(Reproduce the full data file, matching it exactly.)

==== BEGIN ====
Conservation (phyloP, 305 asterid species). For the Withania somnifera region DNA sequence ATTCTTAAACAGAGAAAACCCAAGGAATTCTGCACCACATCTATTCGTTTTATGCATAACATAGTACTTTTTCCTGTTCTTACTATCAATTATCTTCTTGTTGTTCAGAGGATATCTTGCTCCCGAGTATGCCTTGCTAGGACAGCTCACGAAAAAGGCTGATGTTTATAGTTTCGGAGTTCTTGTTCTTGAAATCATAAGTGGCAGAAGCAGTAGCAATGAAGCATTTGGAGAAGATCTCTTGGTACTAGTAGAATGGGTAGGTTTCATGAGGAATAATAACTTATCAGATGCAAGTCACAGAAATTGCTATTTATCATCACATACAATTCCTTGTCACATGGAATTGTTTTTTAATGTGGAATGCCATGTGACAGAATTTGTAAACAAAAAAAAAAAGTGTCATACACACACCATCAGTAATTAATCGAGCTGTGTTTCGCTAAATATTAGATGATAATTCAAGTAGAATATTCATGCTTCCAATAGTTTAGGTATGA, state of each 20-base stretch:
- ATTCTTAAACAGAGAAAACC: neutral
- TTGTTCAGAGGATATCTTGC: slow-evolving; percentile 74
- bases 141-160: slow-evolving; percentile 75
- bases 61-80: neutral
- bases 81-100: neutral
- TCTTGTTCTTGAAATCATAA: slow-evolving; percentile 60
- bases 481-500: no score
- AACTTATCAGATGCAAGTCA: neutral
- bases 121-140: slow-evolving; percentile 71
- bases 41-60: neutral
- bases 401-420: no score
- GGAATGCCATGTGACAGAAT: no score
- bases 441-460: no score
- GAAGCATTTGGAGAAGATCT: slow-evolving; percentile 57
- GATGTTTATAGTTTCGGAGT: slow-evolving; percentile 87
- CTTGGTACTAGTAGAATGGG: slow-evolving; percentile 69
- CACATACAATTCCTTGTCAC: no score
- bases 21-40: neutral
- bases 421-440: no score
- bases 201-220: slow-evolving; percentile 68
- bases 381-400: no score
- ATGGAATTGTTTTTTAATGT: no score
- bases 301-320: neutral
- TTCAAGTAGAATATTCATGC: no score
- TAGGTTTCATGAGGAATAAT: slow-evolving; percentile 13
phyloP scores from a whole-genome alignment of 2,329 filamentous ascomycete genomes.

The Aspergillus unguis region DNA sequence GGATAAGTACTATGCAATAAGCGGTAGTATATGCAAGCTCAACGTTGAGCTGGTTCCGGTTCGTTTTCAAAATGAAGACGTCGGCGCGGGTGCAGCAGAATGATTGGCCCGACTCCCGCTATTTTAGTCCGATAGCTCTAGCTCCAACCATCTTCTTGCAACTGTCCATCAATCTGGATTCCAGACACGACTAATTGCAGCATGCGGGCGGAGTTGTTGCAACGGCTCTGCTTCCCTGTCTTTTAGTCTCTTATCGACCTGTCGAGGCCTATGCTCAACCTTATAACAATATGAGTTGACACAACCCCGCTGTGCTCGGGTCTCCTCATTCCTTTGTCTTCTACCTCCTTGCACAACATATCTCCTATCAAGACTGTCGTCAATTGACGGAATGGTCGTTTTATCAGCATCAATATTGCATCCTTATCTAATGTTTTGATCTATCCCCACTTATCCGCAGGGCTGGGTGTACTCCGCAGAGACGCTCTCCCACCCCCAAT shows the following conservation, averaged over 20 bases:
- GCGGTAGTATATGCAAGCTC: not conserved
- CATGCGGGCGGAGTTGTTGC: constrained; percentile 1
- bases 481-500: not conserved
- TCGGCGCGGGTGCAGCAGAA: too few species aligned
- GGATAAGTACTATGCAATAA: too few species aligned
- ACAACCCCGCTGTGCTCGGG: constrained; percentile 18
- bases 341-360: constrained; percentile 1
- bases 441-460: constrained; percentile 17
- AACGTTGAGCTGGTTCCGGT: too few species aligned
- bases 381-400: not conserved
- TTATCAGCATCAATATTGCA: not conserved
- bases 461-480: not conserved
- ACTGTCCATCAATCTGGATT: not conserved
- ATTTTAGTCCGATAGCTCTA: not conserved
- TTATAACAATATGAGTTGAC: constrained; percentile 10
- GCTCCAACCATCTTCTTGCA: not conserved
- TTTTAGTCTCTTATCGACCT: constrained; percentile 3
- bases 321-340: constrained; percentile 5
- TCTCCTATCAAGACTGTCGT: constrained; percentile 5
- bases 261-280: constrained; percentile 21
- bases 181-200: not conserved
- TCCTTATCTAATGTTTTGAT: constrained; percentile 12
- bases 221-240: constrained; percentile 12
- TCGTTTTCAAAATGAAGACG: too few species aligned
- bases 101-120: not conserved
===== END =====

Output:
Conservation (phyloP, 305 asterid species). For the Withania somnifera region DNA sequence ATTCTTAAACAGAGAAAACCCAAGGAATTCTGCACCACATCTATTCGTTTTATGCATAACATAGTACTTTTTCCTGTTCTTACTATCAATTATCTTCTTGTTGTTCAGAGGATATCTTGCTCCCGAGTATGCCTTGCTAGGACAGCTCACGAAAAAGGCTGATGTTTATAGTTTCGGAGTTCTTGTTCTTGAAATCATAAGTGGCAGAAGCAGTAGCAATGAAGCATTTGGAGAAGATCTCTTGGTACTAGTAGAATGGGTAGGTTTCATGAGGAATAATAACTTATCAGATGCAAGTCACAGAAATTGCTATTTATCATCACATACAATTCCTTGTCACATGGAATTGTTTTTTAATGTGGAATGCCATGTGACAGAATTTGTAAACAAAAAAAAAAAGTGTCATACACACACCATCAGTAATTAATCGAGCTGTGTTTCGCTAAATATTAGATGATAATTCAAGTAGAATATTCATGCTTCCAATAGTTTAGGTATGA, state of each 20-base stretch:
- ATTCTTAAACAGAGAAAACC: neutral
- TTGTTCAGAGGATATCTTGC: slow-evolving; percentile 74
- bases 141-160: slow-evolving; percentile 75
- bases 61-80: neutral
- bases 81-100: neutral
- TCTTGTTCTTGAAATCATAA: slow-evolving; percentile 60
- bases 481-500: no score
- AACTTATCAGATGCAAGTCA: neutral
- bases 121-140: slow-evolving; percentile 71
- bases 41-60: neutral
- bases 401-420: no score
- GGAATGCCATGTGACAGAAT: no score
- bases 441-460: no score
- GAAGCATTTGGAGAAGATCT: slow-evolving; percentile 57
- GATGTTTATAGTTTCGGAGT: slow-evolving; percentile 87
- CTTGGTACTAGTAGAATGGG: slow-evolving; percentile 69
- CACATACAATTCCTTGTCAC: no score
- bases 21-40: neutral
- bases 421-440: no score
- bases 201-220: slow-evolving; percentile 68
- bases 381-400: no score
- ATGGAATTGTTTTTTAATGT: no score
- bases 301-320: neutral
- TTCAAGTAGAATATTCATGC: no score
- TAGGTTTCATGAGGAATAAT: slow-evolving; percentile 13
phyloP scores from a whole-genome alignment of 2,329 filamentous ascomycete genomes.

The Aspergillus unguis region DNA sequence GGATAAGTACTATGCAATAAGCGGTAGTATATGCAAGCTCAACGTTGAGCTGGTTCCGGTTCGTTTTCAAAATGAAGACGTCGGCGCGGGTGCAGCAGAATGATTGGCCCGACTCCCGCTATTTTAGTCCGATAGCTCTAGCTCCAACCATCTTCTTGCAACTGTCCATCAATCTGGATTCCAGACACGACTAATTGCAGCATGCGGGCGGAGTTGTTGCAACGGCTCTGCTTCCCTGTCTTTTAGTCTCTTATCGACCTGTCGAGGCCTATGCTCAACCTTATAACAATATGAGTTGACACAACCCCGCTGTGCTCGGGTCTCCTCATTCCTTTGTCTTCTACCTCCTTGCACAACATATCTCCTATCAAGACTGTCGTCAATTGACGGAATGGTCGTTTTATCAGCATCAATATTGCATCCTTATCTAATGTTTTGATCTATCCCCACTTATCCGCAGGGCTGGGTGTACTCCGCAGAGACGCTCTCCCACCCCCAAT shows the following conservation, averaged over 20 bases:
- GCGGTAGTATATGCAAGCTC: not conserved
- CATGCGGGCGGAGTTGTTGC: constrained; percentile 1
- bases 481-500: not conserved
- TCGGCGCGGGTGCAGCAGAA: too few species aligned
- GGATAAGTACTATGCAATAA: too few species aligned
- ACAACCCCGCTGTGCTCGGG: constrained; percentile 18
- bases 341-360: constrained; percentile 1
- bases 441-460: constrained; percentile 17
- AACGTTGAGCTGGTTCCGGT: too few species aligned
- bases 381-400: not conserved
- TTATCAGCATCAATATTGCA: not conserved
- bases 461-480: not conserved
- ACTGTCCATCAATCTGGATT: not conserved
- ATTTTAGTCCGATAGCTCTA: not conserved
- TTATAACAATATGAGTTGAC: constrained; percentile 10
- GCTCCAACCATCTTCTTGCA: not conserved
- TTTTAGTCTCTTATCGACCT: constrained; percentile 3
- bases 321-340: constrained; percentile 5
- TCTCCTATCAAGACTGTCGT: constrained; percentile 5
- bases 261-280: constrained; percentile 21
- bases 181-200: not conserved
- TCCTTATCTAATGTTTTGAT: constrained; percentile 12
- bases 221-240: constrained; percentile 12
- TCGTTTTCAAAATGAAGACG: too few species aligned
- bases 101-120: not conserved